Recursion Pharmaceuticals, Inc. (NASDAQ:RXRX) is a $1.7bn biopharma company which uses the Recursion OS, or Operating System, methods that it claims makes the drug discovery process more efficient. I can’t claim to have understood the whole thing very clearly. Apparently, they use artificial intelligence to sort through petabytes of data to make the discovery funnel wider at the top and narrower as it approaches later stages. I get the concept, but I guess us traditionalists need to see the data to be convinced.
I spend some time trying to understand what they are all about, and the sentence that threw some light is this one from their 10-K:
Using data from a small subset of CRISPR-based gene knockout and small molecule profiling experiments, we built our first real map of biology in which we used machine learning and AI to predict how any two tested genes or molecules might interact with each other, even without physically testing them together.
Companies work through thousands and thousands of molecules in the lab before they arrive at one with therapeutic benefit. The approach here is to use these AI tools to make this process quicker. At the heart of it, biology is just mechanics. Mechanics is predictable. As the company says:
If we could predict whether different actions on biology (e.g. a gene knockout, addition of a protein or a small molecule) might interact with other actions on biology without testing all possible combinations, we could scale our exploration exponentially; the results of a set of physical experiments that might take 1,000 years to conduct using our previous approach could now be predicted after just a few months’ worth of data generation, and the best of those predictions could potentially be navigated to new medicines.
So far so good, but this is a vast, paradigm changing endeavor, and at least for the initial companies doing this sort of work, they have to do both; map their approach to traditional medicine in order to prove the concept. Thus, we need to look at their pipeline, and their data, and its success – the old-fashioned way.
The pipeline looks like this:
The pipeline is extremely diverse. There are 3 phase 2 programs, one in oncology – Familial Adenomatous Polyposis, and two in rare diseases – Cerebral Cavernous Malformation and Neurofibromatosis Type 2. Two months ago, the company said it will end development on REC-3599, a drug candidate for GM2 gangliosidosis, to put more focus on cancer.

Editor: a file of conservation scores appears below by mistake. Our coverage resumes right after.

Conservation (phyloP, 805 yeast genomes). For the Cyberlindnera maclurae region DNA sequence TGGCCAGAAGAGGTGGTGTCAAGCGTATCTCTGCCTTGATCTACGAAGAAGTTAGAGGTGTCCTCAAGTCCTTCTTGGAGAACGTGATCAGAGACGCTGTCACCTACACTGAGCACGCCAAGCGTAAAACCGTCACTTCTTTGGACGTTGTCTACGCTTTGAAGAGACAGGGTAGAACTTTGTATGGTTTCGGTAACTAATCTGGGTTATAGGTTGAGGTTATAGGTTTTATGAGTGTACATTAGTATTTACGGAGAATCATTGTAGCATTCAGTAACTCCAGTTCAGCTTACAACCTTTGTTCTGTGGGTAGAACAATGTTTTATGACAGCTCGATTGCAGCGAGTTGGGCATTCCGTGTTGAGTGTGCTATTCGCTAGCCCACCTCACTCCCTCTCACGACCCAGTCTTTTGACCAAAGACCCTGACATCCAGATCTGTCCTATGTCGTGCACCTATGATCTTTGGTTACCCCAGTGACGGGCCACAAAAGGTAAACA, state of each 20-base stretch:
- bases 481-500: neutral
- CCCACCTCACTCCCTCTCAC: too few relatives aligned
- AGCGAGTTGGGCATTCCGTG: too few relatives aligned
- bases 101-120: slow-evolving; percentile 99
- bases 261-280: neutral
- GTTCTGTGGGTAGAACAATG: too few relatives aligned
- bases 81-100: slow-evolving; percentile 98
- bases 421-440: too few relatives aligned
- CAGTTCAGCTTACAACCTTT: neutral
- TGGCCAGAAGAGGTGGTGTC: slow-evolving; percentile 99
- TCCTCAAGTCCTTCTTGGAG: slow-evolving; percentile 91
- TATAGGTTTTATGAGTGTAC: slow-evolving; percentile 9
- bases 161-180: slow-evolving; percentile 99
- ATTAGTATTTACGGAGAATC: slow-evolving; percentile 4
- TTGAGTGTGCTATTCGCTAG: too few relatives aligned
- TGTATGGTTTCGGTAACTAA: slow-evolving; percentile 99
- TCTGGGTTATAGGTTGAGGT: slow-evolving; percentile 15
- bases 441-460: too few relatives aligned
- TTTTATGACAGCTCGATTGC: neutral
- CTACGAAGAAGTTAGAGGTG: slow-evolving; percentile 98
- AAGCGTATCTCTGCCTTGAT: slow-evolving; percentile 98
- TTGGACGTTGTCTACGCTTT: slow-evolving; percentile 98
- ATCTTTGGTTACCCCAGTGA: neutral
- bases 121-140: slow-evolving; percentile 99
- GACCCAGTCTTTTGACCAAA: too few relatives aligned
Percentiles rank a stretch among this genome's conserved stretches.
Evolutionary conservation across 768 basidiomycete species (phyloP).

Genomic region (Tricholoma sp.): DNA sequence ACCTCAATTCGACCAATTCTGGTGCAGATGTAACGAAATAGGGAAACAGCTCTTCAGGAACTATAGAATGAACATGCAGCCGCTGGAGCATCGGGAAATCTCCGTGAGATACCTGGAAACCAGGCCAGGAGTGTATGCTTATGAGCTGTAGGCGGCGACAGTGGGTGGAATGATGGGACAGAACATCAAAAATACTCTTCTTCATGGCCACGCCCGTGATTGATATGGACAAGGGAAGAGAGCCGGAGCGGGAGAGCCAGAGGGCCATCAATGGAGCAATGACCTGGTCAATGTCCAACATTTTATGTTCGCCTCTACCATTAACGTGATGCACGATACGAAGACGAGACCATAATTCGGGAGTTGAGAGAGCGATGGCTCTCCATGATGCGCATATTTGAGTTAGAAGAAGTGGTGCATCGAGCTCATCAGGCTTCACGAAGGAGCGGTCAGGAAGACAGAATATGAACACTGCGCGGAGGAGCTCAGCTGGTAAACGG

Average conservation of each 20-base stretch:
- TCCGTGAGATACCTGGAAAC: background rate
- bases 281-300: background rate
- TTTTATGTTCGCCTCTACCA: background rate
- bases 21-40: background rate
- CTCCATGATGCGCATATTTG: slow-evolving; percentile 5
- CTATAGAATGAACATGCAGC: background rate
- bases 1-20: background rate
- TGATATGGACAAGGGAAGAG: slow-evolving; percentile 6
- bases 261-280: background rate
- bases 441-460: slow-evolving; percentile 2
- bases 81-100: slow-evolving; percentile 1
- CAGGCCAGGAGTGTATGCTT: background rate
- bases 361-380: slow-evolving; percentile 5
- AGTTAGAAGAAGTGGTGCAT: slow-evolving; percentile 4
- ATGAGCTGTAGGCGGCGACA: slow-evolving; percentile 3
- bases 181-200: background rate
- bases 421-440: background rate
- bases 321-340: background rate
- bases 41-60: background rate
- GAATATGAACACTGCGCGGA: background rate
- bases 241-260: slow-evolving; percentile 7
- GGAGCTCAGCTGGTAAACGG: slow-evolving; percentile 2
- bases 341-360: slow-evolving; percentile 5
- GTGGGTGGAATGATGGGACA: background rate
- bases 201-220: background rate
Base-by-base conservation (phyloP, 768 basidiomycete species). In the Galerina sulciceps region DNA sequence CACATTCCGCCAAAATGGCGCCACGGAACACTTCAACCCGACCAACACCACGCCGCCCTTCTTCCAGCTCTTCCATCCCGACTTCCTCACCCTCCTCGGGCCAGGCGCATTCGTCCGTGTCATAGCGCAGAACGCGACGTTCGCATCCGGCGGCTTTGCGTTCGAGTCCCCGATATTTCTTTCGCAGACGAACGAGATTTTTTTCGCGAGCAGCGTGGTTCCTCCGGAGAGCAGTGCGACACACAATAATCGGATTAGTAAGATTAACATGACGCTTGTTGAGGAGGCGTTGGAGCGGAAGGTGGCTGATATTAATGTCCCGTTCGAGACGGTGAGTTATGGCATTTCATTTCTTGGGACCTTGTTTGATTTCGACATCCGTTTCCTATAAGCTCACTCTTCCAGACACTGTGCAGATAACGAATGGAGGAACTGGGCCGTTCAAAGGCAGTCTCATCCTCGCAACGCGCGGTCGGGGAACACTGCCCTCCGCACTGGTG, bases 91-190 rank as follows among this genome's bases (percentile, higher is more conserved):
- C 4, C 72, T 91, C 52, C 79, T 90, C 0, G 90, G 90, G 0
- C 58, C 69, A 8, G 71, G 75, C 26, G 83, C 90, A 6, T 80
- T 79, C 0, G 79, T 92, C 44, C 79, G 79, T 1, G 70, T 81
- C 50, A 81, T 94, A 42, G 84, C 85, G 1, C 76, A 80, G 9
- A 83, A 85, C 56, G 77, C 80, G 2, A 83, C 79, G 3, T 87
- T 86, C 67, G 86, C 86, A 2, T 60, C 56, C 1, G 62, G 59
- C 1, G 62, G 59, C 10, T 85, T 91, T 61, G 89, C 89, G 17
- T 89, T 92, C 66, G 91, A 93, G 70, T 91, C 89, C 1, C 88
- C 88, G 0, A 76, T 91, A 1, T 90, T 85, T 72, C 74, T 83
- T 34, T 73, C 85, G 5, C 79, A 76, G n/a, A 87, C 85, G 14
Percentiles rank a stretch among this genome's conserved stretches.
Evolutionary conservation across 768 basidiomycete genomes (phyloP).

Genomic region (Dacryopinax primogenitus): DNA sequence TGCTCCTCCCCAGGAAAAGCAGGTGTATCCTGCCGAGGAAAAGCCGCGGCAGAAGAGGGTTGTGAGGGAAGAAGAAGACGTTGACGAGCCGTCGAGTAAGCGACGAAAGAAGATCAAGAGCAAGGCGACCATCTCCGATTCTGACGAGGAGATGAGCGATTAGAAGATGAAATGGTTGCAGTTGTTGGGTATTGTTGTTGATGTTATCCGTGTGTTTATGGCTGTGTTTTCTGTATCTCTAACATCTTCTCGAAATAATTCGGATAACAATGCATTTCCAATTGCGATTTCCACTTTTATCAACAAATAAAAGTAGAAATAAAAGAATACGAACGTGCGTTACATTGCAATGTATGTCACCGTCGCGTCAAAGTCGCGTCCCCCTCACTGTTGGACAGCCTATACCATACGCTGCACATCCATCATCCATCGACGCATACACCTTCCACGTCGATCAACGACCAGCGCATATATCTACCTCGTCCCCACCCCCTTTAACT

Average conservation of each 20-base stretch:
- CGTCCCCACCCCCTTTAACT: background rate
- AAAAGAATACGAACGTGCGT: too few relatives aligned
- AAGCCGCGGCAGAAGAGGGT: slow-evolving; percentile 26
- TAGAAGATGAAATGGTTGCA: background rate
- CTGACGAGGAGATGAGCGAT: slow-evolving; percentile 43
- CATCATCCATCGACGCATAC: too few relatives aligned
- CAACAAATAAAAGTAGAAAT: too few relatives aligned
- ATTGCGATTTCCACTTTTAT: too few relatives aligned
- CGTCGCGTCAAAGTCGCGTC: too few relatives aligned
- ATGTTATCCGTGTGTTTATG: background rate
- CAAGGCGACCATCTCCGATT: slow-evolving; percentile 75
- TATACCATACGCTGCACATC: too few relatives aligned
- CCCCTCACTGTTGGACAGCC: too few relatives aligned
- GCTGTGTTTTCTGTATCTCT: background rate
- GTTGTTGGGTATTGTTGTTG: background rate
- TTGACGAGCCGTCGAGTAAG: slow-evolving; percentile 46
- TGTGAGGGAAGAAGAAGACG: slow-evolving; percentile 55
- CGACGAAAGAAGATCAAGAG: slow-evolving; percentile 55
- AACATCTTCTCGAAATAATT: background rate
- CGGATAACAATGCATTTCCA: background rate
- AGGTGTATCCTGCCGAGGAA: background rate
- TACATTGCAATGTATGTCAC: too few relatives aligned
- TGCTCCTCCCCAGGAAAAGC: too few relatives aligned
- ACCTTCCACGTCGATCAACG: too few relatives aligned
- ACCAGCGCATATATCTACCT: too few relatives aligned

Now we come to the crux of the problem – lack of clinical data. The company has been in existence for almost a decade, there’s all those mid-stage trials, but there’s nothing in the earlier stage – here. The company seems to have jumped right from the lab into phase 2 trials – and these will read out 2, 4 and 5 years down the line. That could be what their AI approach is all about, but like I said, the first pioneer has to do it the hard way. All that AI is fine, but unless they quickly prove themselves in the traditional way, they will find little traction in the market. And that’s exactly what has happened with this stock. Despite logical-sounding theories, a number of big pharma collaborations, and a diverse pipeline, the stock has gone downhill almost from the IPO.
There is laboratory data, however, as follows:
Single agent and in combination with olaparib in HRD-negative ovarian cancer CDX and PDX models showed durable efficacy – including 100% complete response
Reduction in tumor growth vs anti-PD-1 alone in both CT26 checkpoint resistance and EMT6 models – including 40% and 80% complete response in combination in each model, respectively
REC-64151 restores anti-PD1 (aPD1) response of STK11 mutant CT26 tumors (Fig. A, B) and demonstrated enrichment of CD8+ T-cells
I put together all the preclinical data I could find on the corporate deck. I don’t put much stock to preclinical data except to show that there’s some background to the molecules being tested.
Recursion has a partnership with Bayer in fibrosis and with Genentech in neurosciences. The Bayer partnership consists of $30mn upfront and $50mn equity investment, plus up to $1.2bn in milestones for around 12 programs. There’s also mid single digit royalties. The Genentech program consists of $150M upfront and up to or exceeding $500M in research milestones. It also has around $300M in possible milestones per program for up to 40 programs, plus there’s mid-single digit royalties.
RXRX has a market cap of $1.73bn and a cash balance of $454mn. Research and development expenses were $40.8 million for the third quarter of 2022, while general and administrative expenses were $19.5 million. The company is funded for 8-10 quarters at that rate. Swedish investment company Kinnevik made a private placement of $150mn in October, which is not included in the cash balance.
Recursion Pharmaceuticals, Inc. is about 2 years away from any kind of clinical data. Its partnerships and promises have valued it quite high, however the stock is on a steady downward trajectory. Data is its main hurdle right now, data and a catalyst desert looming ahead for 2 years. At this time, nothing can be said about Recursion Pharmaceuticals, Inc.’s investability. We have to wait for data.
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